Peanut Butter By The Spoon

I love peanut butter, and I’m not talking about the regular creamy kind that is full of sugar (even though that stuff is pretty delicious!), but rather the all natural without additives kind of peanut butter. It is just as good!

Adam's Peanut ButterThis tendency of peanut butter by the spoonful is something I inherited from my mom. She loves peanut butter, and by default so do I! Lucky for me I get it as part of my last meal for the day, so more often than not you can find me watching Downtown Abbey and slowly licking away my spoon full of peanut butter.

But, here is the catch! I only eat ONE spoonful of peanut butter and it is a precisely measured amount. Why? Because the amount has to fit my macros and if I didn’t measure or weigh my peanut butter I would probably eat way more than I was supposed to!

Anytime you are following a meal plan and more importantly trying to meet your macros, it is CRITICAL to weigh your food. Here’s why: that spoon of peanut butter is exactly 16 grams.Β  If you look at the nutrition label you would notice that a half serving is 16 grams, or about 1 tablespoons, which equates to 100 calories. If you measure out a tablespoon of peanut butter, how do you know it is exactly half a serving? You don’t. And if you don’t weigh it, you could be consuming more than 100 calories. Peanut butter has a high caloric content compared to how much you actually get so it is very easy to add on 5-20 extra calories by measuring out a tablespoon instead of weighing it. (Don’t worry, the 16 grams does not include the spoon).

Measured Peanut Butter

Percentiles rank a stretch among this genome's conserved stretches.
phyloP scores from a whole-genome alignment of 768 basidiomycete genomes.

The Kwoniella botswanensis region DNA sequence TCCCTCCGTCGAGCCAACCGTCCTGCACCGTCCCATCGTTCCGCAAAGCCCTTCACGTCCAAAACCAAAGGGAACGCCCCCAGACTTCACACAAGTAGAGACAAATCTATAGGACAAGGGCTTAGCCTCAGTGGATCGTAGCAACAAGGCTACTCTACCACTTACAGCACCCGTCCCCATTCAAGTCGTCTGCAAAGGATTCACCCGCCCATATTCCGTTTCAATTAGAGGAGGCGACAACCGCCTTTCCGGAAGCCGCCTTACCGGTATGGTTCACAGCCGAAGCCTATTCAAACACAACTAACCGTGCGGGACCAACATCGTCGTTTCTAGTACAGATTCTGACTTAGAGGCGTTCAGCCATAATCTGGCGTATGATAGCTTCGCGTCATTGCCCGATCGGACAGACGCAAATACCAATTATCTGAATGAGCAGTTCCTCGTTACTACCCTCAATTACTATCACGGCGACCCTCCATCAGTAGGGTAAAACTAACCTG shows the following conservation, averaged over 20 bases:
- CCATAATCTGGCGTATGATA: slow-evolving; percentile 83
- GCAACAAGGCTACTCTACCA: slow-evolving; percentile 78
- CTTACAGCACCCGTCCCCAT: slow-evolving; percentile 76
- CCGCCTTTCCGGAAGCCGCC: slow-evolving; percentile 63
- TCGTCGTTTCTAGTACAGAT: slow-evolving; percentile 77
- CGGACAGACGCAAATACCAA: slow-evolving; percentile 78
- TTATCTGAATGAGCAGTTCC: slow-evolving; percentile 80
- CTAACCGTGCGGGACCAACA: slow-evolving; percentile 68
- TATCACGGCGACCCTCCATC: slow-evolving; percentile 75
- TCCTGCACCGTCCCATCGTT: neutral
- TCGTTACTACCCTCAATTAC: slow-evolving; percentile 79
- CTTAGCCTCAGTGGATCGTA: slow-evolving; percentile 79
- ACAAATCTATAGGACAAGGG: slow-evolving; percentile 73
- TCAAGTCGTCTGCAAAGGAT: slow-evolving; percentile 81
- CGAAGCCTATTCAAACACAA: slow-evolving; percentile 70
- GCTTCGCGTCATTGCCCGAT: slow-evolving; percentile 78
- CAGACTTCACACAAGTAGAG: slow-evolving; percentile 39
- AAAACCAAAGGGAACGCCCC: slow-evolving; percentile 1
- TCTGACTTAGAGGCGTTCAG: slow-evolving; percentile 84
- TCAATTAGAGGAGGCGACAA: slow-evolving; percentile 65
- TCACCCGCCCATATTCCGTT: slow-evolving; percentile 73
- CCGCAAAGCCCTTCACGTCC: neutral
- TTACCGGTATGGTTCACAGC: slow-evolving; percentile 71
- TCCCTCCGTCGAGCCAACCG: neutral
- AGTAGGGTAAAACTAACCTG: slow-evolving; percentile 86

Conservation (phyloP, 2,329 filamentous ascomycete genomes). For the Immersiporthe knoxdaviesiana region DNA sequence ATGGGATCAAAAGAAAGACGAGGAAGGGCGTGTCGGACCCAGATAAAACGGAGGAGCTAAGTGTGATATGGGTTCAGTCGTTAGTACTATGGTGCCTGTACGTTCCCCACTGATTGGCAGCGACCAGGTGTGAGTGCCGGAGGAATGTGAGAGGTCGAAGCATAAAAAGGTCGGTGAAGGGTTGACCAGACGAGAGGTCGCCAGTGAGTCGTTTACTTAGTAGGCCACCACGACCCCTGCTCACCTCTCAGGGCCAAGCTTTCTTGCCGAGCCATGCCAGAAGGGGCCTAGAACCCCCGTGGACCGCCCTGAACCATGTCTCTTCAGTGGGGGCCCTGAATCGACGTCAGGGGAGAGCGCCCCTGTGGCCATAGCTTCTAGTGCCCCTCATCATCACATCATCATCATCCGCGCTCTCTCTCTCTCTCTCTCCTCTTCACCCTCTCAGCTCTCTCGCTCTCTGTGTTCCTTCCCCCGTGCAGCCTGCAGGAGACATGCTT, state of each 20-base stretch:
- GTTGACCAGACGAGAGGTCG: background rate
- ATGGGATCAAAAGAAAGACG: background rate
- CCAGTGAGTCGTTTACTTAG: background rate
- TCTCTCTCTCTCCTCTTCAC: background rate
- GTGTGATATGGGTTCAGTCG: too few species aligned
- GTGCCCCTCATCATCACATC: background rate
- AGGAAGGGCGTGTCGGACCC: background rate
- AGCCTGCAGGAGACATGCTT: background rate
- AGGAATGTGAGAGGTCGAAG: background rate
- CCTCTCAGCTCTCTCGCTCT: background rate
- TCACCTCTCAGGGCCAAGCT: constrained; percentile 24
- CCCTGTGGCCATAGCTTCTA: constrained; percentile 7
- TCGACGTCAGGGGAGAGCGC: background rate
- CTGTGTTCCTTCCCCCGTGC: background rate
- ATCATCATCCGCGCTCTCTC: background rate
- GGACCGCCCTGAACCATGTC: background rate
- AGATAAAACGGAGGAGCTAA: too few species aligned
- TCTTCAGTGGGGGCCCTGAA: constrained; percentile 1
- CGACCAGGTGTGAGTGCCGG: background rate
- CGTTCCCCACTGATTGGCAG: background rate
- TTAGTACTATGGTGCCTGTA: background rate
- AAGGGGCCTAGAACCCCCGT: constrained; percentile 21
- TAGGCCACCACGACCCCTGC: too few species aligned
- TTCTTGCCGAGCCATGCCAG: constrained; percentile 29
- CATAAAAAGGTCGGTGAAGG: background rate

Just think, if you were allotted 16 grams of peanut butter every day, which is 100 calories a day ( 700 calories a week) and if you measured it using a tablespoon and using your eyes to guestimate you could be consuming anywhere from 105-120 calories a day, which equates to 735-840 calories a week, which is a surplus of 35-140 calories a week. Just by eye-balling your peanut butter. And, if you are a peanut butter lover, chances are you’re being generous and so that surplus might even be greater. It doesn’t seem like much, but my peanut butter example is just that, an example of what happens if you don’t measure your food.

Get yourself a scale, and measure your food! (Grams tend to lend the most accurate results). I measure almost everything (even my protein powder) to make sure that I am getting the right amount of food to meet my macros.

Seriously, try it yourself. Find a food you normally measure out using measuring cups or spoons. Look at the nutrition label and find out how many grams are actually supposed to be in a serving. Measure them both and compare how much surplus (or if there is a deficit) between the two measurements. Protein powder is something I use regularly, and for a long while I would measure out using the scoop they provide (because on the nutrition label it says the serving is approx one rounded scoop). Well, on this one brand I’d been using, I measured out a scoop and weighed it and it was about 6-8 grams less than what was supposed to be in a serving. So, I wasn’t getting as much protein as I thought I was! The brand I have now is pretty consistent. But, always, always weigh your food to be on the safe side!

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